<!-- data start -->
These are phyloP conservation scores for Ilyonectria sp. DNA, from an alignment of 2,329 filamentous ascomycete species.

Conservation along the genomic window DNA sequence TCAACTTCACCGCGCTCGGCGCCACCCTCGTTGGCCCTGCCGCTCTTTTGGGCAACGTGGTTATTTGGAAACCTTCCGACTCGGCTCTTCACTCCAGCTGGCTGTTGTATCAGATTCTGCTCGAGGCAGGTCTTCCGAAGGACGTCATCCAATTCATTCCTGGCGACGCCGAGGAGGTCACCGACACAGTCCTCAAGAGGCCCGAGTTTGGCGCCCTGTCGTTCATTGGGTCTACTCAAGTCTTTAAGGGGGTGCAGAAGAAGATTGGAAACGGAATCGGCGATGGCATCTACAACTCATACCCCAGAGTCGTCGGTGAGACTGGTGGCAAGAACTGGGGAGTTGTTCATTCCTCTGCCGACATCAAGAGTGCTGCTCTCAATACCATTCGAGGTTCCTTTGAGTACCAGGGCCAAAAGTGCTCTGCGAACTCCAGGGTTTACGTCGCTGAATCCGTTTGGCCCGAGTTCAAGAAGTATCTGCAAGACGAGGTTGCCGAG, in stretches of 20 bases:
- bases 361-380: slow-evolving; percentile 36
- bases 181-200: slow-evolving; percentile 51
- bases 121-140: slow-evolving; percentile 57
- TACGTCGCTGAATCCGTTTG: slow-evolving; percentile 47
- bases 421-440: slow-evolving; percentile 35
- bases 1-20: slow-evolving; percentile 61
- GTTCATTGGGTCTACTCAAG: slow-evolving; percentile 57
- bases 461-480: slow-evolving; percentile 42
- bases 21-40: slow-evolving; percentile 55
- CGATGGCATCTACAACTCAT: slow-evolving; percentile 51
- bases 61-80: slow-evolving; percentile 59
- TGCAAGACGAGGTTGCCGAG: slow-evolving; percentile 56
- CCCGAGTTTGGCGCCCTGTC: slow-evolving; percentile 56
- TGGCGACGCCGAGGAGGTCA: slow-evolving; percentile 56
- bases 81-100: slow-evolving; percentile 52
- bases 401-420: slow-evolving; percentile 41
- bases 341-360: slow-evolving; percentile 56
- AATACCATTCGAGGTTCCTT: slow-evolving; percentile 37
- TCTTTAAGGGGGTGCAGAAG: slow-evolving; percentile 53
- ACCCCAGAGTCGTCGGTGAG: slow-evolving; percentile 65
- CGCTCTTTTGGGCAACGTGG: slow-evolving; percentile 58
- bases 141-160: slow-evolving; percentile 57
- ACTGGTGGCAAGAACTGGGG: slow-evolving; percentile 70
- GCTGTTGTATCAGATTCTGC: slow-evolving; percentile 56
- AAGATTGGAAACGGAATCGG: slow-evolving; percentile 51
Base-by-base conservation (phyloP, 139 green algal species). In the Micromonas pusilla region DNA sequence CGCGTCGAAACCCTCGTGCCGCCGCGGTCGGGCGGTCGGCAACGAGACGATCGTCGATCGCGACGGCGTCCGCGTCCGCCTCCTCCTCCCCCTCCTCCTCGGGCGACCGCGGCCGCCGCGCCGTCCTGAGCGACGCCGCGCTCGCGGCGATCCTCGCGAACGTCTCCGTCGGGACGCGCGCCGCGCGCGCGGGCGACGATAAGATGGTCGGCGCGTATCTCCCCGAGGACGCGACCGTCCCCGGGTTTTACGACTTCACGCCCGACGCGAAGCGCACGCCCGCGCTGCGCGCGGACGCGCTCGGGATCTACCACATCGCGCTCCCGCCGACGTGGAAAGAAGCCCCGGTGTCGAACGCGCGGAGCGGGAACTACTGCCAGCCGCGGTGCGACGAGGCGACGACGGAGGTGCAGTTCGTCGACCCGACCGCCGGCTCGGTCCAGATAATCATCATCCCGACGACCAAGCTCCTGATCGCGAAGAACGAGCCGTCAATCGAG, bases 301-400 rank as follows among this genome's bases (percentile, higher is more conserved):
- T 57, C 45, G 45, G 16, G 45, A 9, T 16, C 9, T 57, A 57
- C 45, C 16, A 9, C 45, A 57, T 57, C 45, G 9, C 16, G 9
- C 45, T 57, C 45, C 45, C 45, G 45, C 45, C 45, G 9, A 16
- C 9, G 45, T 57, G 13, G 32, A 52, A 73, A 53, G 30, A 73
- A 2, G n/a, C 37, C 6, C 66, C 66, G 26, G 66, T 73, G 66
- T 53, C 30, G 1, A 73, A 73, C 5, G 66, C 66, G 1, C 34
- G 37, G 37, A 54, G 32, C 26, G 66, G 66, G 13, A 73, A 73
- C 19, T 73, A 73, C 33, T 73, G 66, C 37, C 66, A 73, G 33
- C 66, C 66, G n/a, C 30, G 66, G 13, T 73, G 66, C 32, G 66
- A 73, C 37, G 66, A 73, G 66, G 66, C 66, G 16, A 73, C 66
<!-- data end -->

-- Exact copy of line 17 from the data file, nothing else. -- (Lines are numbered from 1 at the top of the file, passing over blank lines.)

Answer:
- bases 81-100: slow-evolving; percentile 52